1. Role play—Choose the role of one of the participants in a district’s improvement process. Explain the challenges in “your” particular area of responsibility. How do these challenges contribute to district performance? What strategies have already been put in place to address these challenges? Have the strategies been effective? What additional strategies would you recommend?
  2. Working with a team, research one area in which one of the three districts has faced persistent challenges and continues to need improvement. Why haven’t improvement strategies been sufficiently successful so far? Prepare a report that might be presented to the district’s DLT on additional strategies that should be undertaken. Prepare a report that might be presented to the School Board informing its members about ongoing challenges and plans for addressing them.
  3. Compare one (or more) of the problems faced by all three districts, their strategies for addressing those problems, and the results of their respective improvement initiatives. Why might initiatives have been more successful in one district than another? Compare the problems and improvement efforts in these three districts with the issues and improvement strategies in your own district.
  4. Working alone or with a team, identify a significant improvement initiative you would like to see implemented in one of the teaching case districts, or in your own district? Why do you believe this strategy is important? Prepare a plan for implementing the new strategy, addressing issues such as funding, organizational and structural changes, timeframe for implementation, obtaining buy-in from affected stakeholders, professional development, communication with families, and assessing the effectiveness of the strategy.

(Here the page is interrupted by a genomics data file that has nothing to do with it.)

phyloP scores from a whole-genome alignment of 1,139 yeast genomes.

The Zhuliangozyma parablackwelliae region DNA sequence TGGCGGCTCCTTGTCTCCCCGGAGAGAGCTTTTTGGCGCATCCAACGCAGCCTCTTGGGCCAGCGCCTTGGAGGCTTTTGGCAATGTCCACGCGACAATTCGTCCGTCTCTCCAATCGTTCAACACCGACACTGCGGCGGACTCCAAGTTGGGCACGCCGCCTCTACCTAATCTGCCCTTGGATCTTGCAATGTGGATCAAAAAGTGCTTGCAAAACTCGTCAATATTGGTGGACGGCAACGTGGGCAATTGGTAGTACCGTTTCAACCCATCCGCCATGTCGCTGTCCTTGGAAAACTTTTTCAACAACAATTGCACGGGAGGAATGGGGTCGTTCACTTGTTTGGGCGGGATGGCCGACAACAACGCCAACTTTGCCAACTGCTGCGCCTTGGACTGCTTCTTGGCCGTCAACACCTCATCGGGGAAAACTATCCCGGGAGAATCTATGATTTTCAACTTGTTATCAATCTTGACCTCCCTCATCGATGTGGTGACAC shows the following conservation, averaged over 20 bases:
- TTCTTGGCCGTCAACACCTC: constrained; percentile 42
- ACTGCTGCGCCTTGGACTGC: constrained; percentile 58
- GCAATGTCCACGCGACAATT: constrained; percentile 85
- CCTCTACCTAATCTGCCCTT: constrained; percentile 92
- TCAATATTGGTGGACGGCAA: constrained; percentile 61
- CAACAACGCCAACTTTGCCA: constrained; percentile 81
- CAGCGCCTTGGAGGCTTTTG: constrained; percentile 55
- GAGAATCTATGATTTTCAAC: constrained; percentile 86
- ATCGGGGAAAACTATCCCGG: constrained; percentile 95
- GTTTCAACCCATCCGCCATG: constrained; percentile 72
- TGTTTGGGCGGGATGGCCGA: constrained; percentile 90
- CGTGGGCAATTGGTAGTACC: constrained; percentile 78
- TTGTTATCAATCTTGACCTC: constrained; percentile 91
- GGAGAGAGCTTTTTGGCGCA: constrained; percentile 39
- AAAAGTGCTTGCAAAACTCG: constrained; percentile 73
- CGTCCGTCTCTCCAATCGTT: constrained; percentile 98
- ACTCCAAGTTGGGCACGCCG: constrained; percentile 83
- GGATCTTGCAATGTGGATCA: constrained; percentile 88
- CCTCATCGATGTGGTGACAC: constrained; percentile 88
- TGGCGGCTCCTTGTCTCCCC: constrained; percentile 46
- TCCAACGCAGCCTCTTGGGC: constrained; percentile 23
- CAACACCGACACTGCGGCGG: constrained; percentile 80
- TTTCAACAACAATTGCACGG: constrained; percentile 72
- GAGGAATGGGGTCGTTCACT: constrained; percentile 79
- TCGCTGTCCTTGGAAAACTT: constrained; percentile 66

Professional Development Facilitators

The teaching cases presented here can be used with groups of teachers, educational administrators, district leadership team (DLT) members, and/or persons involved in school oversight and governance. Use of the cases promotes active exploration and discussion of ideas, enriched by participants' individual backgrounds and experiences. Facilitators should encourage participants to listen actively during discussions, build on others' comments, and contribute their own ideas and analysis. For maximum participant engagement, professional development sessions can be structured to include whole-group activities, team work, peer teaching, role-play, and individual tasks.

Professors

Students in the fields of teacher education, educational leadership, and educational administration will find teaching cases to be an effective and engaging instructional strategy. Certain conditions apply when using teaching cases as part of class instruction. Professors should identify key pedagogical issues at the outset and include readings and supplemental materials that provide theoretical context. They should choose (or compose) questions that will best accomplish the learning goals. Professors and instructors should establish a classroom climate and use instructional routines that facilitate participation, discussion, and use of varied groupings, instructional modalities, and tasks. When using teaching cases, a professor should ensure that he or she (or some other facilitator) manages the flow and structure of class activities, responds to student comments, and brings closure to the discussion.

Independent Use

The teaching cases on this site are designed to be accessible and beneficial when used independently. Individual readers can do many of the team and group activities described above. It may be helpful for independent readers to use a journal to record their insights, questions, and other reflections.


For more information on teaching cases, refer to the following resources.

C. Roland Christensen Center for Teaching and Learning. (2005). Characteristics of effective case teaching. Cambridge, MA: Harvard Business School.

Erskine, J. A., Leenders, M. R., & Mauffette-Leenders, L. A. (1981). Teaching with cases. London, Ontario, Canada: University of Western Ontario.

Sheehan, N. T., Gujarathi, M. R., Jones, J. C., & Phillips, F. (2018). Using design thinking to write and publish novel teaching cases: Tips from experienced case authors. Journal of Management Education, 42-1, 135-160.